For Love of the Game (1999)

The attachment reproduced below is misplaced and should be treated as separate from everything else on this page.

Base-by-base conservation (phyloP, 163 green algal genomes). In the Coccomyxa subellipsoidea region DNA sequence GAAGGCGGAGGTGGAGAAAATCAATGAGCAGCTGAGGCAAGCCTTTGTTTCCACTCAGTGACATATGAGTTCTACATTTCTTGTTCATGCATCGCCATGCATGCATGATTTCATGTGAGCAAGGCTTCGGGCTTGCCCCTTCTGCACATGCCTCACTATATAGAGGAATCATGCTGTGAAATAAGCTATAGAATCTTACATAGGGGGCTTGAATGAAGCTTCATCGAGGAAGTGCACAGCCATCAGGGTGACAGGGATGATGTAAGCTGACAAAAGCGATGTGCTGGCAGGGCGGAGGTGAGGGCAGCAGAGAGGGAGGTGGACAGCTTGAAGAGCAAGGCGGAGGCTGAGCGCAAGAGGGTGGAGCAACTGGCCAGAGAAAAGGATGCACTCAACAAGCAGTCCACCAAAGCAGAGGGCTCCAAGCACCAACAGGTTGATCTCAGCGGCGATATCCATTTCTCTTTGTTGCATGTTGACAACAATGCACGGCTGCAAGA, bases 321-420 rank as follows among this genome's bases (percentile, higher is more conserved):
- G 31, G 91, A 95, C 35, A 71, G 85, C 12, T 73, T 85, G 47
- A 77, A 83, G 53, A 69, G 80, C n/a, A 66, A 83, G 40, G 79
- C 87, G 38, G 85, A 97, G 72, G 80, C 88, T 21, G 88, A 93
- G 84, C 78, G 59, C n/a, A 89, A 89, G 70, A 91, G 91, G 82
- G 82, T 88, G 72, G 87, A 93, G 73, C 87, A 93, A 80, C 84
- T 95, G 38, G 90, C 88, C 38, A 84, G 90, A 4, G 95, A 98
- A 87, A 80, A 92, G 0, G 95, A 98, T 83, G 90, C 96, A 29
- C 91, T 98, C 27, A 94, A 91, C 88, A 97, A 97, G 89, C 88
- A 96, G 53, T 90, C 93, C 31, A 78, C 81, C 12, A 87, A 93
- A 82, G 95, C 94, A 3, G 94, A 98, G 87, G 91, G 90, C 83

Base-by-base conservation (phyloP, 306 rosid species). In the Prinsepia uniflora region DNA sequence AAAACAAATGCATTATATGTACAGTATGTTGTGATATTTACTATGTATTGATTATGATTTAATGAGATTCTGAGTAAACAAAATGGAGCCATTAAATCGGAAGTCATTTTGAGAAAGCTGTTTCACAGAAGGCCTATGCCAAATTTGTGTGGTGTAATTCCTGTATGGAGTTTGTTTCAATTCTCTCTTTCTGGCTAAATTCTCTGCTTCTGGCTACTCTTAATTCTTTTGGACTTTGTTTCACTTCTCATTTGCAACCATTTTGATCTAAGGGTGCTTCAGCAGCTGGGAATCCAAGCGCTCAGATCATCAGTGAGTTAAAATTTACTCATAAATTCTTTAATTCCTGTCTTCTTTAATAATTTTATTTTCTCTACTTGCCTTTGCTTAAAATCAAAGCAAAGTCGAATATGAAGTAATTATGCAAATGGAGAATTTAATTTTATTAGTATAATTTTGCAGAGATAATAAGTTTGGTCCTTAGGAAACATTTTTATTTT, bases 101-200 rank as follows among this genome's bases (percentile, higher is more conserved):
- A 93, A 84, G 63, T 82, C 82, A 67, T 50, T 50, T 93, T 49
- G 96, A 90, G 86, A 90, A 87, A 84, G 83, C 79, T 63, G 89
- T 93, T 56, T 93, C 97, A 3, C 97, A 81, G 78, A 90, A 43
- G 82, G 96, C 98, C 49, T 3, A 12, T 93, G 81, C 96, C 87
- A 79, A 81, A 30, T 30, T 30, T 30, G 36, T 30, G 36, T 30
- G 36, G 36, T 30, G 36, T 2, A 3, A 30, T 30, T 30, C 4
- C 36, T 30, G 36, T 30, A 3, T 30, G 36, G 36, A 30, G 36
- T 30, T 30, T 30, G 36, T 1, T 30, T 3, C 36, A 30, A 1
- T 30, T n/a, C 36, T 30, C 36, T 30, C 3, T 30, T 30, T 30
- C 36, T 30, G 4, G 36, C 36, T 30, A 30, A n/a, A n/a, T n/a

(On TV, June 2017) As discussed elsewhere, I’m not particularly taken by the links that a number of artists make between baseball and grander themes. I get that it’s an effective chord to strike for average Americans, but as it turns out, I’m Canadian—I’ll let you know when I see the Great Hockey Film. In the meantime, there’s For Love of the Game, which uses a pitcher’s last game as a structural element on which to tell us all about that pitcher’s life, loves and setbacks. Thanks to director Sam Raimi (here signing what looks like an atypical film), the device is somewhat effective. Not all the flashbacks are equally compelling, and the romantic story developed by the film suffers from a few serious cases of idiot plotting, but the overall concept is intriguing enough. Kevin Costner is his own usual stoic self as a pitcher about to throw his last few balls, with Kelly Preston and John C. Reilly providing support in different roles. Unfortunately, for all of the interest of the film’s structure, the plot it develops is generic to the point of being dull—for all of the subplots, the film doesn’t quite manage to deliver something that rises to the level of its premise. The result is still watchable enough, but For Love of the Game stops well short of fulfillment.

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